Country music legend Johnny Cash is very famous for his delight in neutral colors especially the color black. Hence, he got the title, Man in Black. Nevertheless, his voice was still his main instrument. He is very much passionate about country music and its sub-genres. Cash grew up living a true country dream. He wrote his own songs, thus, he is original.
His songs are mostly narrative and they talk about his stories in life. The most notable ones include “Ring Of Fire“, “Sunday Morning Coming Down“, “Man In Black“, “I Walk The Line“, and “Hurt” to name a few. Cash had a distinct voice, which sets him apart from other artists. His artistry in music is a true gift and a grace from above and no one can ever deny that.
Despite all these, one of his most remembered yet controversial songs is “Folsom Prison Blues“. It became a chart-topper and is one of Cash’s signature songs. However, it was one of his records that faced controversy. Read and know more about the song and why it became controversial.
About the Song
“Folsom Prison Blues” is a rockabilly and rock & roll style of music that rocked the radios in the mid-50s. Johnny Cash wrote it in 1953 and first recorded it two years later. American record producer Sam Phillips produced it under Sun Records. This two-minute and fifty-second song is a combination of elements from two folk styles namely, the train song and the prison song. In fact, Johnny Cash was known for using both folk styles throughout his career. Hence, “Folsom Prison Blues” became one of his many signature songs.
Furthermore, the song was actually recorded twice. First, in 1955 and then re-recorded in 1968. “Folsom Prison Blues” was a top hit for both recordings especially in 1968 where it was proclaimed the best country song on the Billboard Hot Country Songs. Aside from that, it was also no. 1 on the Canadian RPM Country Tracks.
Meanwhile, Rolling Stone placed the song on the 51st spot on its list of the 100 Greatest Country Songs of All Time in 2014.
5 Things About “Folsom Prison Blues” That You Didn’t Know
A country classic dating back to the 1950s, “Folsom Prison Blues” has made its way not only as an established country tune but also crossover hit to other genres. The producer of the song, Sam Phillips of Sun Records, chronicled in an interview the birth of rock and roll highlighting the promising careers of Johnny Cash, Elvis Presley, Jerry Lee Lewis, Carl Perkins, and other artists alike. Further, he also revealed some of the things you didn’t know about this 1955 Cash hit.
1. A part of the song is plagiarized.
The opening line of the song, which goes “I hear the train a’comin’; it’s rollin’ ’round the bend…“, was actually lifted from “Crescent City Blues” by Gordon Jenkins. Reportedly, Cash spent over $100,000 for the copyright infringement filed against him by Jenkins. The rest is history.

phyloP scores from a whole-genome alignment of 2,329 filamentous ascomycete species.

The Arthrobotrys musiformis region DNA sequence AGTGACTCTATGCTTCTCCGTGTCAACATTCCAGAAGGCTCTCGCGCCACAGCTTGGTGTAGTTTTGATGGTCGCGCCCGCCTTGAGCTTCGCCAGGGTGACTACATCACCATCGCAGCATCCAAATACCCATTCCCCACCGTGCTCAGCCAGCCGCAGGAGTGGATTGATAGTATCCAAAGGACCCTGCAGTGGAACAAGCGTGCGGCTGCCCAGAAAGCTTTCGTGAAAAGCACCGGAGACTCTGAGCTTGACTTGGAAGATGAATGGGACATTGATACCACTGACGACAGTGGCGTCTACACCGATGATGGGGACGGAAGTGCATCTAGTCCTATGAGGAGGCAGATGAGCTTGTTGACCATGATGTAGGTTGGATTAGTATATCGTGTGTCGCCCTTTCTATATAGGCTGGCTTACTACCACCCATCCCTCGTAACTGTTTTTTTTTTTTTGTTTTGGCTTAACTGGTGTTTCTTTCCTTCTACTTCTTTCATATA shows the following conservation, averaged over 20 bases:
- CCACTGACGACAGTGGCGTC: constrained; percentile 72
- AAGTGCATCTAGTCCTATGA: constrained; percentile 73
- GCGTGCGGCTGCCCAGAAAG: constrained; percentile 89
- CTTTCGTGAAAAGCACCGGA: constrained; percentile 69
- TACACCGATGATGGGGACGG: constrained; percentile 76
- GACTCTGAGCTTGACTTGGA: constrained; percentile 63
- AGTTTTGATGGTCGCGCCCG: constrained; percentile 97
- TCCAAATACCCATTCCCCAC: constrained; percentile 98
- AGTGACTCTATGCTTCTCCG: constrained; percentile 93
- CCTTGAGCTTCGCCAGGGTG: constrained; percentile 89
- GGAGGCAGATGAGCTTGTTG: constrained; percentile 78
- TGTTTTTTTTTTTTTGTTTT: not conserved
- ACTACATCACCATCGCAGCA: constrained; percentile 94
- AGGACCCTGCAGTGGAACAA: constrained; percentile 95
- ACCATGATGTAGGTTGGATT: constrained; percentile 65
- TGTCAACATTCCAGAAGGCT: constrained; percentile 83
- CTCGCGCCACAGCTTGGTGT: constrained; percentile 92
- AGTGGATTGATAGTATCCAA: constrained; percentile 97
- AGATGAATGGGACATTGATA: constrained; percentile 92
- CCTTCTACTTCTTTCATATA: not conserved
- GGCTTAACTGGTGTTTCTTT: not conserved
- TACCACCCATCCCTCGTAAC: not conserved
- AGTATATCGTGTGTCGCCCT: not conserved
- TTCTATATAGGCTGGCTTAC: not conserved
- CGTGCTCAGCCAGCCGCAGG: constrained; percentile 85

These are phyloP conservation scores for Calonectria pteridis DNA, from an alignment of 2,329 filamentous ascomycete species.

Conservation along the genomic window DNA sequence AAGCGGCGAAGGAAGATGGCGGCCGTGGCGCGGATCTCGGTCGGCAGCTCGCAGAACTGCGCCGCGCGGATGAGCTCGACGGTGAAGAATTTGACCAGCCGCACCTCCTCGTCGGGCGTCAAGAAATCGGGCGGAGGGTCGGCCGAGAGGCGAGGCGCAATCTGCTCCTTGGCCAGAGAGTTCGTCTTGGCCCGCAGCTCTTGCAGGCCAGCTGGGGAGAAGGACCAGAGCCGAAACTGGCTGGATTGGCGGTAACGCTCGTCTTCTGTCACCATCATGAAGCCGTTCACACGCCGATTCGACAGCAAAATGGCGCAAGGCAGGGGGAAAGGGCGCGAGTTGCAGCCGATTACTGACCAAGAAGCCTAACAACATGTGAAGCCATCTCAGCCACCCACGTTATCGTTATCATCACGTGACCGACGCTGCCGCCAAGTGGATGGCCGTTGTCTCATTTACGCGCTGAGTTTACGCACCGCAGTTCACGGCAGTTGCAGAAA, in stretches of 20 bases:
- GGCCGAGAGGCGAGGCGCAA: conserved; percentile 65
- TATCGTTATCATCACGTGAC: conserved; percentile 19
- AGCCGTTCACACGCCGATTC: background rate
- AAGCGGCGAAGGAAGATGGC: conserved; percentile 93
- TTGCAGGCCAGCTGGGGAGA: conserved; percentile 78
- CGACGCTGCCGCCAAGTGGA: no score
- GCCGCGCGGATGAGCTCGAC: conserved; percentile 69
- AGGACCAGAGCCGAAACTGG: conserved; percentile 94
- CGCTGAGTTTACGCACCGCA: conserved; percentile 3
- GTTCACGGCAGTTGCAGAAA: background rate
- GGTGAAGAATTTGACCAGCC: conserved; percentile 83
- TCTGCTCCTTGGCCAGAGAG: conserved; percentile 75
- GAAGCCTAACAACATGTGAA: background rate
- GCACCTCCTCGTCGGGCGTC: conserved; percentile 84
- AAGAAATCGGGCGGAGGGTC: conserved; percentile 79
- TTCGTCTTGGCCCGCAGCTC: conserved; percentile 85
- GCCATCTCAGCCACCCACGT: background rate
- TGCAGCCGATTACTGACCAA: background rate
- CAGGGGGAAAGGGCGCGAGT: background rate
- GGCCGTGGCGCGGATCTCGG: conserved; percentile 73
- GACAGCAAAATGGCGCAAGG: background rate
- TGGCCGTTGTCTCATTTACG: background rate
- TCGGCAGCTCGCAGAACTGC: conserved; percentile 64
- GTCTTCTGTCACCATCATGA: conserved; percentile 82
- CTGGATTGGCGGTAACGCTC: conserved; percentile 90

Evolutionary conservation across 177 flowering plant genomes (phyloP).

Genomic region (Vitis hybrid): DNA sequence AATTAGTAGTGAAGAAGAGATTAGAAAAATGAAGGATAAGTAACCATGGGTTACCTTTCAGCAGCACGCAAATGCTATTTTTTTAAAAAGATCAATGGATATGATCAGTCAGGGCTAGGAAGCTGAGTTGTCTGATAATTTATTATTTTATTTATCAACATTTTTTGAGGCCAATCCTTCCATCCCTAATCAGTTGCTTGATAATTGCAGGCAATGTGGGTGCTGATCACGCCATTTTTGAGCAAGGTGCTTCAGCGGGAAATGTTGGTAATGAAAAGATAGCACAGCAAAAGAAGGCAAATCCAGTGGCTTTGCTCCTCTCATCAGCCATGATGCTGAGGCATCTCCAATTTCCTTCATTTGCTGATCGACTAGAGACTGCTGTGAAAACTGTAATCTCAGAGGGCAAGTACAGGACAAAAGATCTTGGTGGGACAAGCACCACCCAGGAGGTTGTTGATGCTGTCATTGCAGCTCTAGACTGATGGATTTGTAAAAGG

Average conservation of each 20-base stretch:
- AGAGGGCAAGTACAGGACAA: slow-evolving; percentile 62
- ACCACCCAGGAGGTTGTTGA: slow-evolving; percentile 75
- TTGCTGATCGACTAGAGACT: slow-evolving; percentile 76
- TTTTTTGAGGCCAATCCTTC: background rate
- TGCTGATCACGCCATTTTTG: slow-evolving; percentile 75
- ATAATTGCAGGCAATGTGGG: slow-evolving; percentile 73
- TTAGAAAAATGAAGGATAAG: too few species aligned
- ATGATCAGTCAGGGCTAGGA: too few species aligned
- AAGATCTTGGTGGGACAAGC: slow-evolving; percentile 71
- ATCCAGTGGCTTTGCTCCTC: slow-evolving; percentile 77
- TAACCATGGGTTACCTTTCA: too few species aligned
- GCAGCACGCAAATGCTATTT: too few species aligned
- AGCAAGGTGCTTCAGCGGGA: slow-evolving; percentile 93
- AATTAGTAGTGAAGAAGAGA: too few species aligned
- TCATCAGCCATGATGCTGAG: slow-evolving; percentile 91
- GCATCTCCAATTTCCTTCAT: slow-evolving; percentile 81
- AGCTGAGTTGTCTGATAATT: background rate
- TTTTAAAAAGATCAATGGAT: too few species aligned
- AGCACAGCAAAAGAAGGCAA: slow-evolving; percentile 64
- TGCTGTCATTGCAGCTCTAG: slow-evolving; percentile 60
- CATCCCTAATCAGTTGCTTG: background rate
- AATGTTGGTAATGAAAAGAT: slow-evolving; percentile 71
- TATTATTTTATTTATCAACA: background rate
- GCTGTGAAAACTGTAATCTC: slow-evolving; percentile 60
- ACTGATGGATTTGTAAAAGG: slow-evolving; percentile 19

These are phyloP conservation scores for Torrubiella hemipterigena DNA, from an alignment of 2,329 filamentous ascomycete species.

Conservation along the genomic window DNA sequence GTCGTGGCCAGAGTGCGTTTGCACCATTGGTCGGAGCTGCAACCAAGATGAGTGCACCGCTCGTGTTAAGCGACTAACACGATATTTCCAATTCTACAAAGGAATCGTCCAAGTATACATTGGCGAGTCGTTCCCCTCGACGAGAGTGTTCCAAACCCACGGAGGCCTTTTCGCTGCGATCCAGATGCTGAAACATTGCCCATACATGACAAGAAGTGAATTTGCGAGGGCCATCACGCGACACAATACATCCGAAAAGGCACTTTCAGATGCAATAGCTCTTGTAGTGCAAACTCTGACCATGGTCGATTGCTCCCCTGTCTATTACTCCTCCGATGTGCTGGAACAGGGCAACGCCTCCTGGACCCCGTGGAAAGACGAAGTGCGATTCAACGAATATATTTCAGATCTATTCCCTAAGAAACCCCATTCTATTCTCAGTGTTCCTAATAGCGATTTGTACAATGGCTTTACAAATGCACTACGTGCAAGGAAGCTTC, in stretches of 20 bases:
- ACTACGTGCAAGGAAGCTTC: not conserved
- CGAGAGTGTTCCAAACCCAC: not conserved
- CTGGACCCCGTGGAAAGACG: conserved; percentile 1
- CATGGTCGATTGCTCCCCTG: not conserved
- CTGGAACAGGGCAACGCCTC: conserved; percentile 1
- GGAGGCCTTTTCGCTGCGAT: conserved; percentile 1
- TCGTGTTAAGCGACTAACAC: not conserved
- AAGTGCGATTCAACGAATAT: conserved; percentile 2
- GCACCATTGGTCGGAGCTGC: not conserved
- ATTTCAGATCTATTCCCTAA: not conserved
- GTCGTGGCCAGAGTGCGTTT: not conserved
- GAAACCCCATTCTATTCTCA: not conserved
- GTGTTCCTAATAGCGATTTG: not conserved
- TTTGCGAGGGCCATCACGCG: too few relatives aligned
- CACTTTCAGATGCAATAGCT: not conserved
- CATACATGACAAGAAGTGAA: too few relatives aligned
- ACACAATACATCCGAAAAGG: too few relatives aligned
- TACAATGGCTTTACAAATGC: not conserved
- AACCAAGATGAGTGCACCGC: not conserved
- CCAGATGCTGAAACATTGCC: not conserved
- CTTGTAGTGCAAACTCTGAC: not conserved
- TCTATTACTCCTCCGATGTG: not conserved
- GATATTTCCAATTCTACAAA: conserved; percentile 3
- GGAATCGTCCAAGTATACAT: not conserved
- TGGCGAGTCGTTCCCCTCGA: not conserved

2. Originally a country music tune since the ’50s, the song has made its way to several other genres.
Undeniably, Cash’s music is simply worthy to be covered. A number of artists have tried and put their hands on the song. Transforming from psychobilly percussion to pop and rock versions, many have attempted to put a mark and twisted Cash’s twang on the song.
3. The cheers heard on the live version of the song was faked.
Interestingly, it is notable to know if the audience really cheers, applaud and scream authentically during a live show recording. Just as other songs have done, “Folsom Prison Blues” featured hoots and hollers spliced in it. It was actually added by producer Bob Johnson. The fake live cheers are heard after the lyric,
“I shot a man in Reno just to watch him die…”
4. Cash started performing “Folsom Prison Blues” for more than a decade before releasing the album At Folsom Prison.
In 1957, Cash already began singing the song for inmates at a prison in Huntsville, Texas. This was actually more than ten years before he eventually released the album containing the single. In addition, during rainy days and whenever the bad weather messes his band’s equipment up, he performs the show alone.
5. “Folsom Prison Blues” earned Cash a two-time major hit.
As mentioned earlier, the song was first recorded in 1955 and after more than a decade, it was re-recorded by Johnny Cash himself. Both recordings turned out to be chart-toppers entering and re-entering music charts.
WATCH: Johnny Cash sings one of his signature hits, “Folsom Prison Blues” live at Folsom Prison in 1968.
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Folsom Prison Blues, Johnny Cash
[…] Tommy went on to earn two more Top 10 hits in 1970. These were “One Song Away” and “Rise and Shine” which were written by Chet Akins. Did you know that Tommy also toured with legendary country singers such as Connie Smith and George Jones? Yes, he did. Despite the fact that his biggest hit never equaled the success reached by his brother’s most famous records such as “Ring of Fire” and “Folsom Prison Blues.” […]
[…] was where Cash played a historic series of concerts for inmates in the 1960s. His 1955 hit “Folsom Prison Blues” was one of the songs he had sung during his performances at the said detention cell. These […]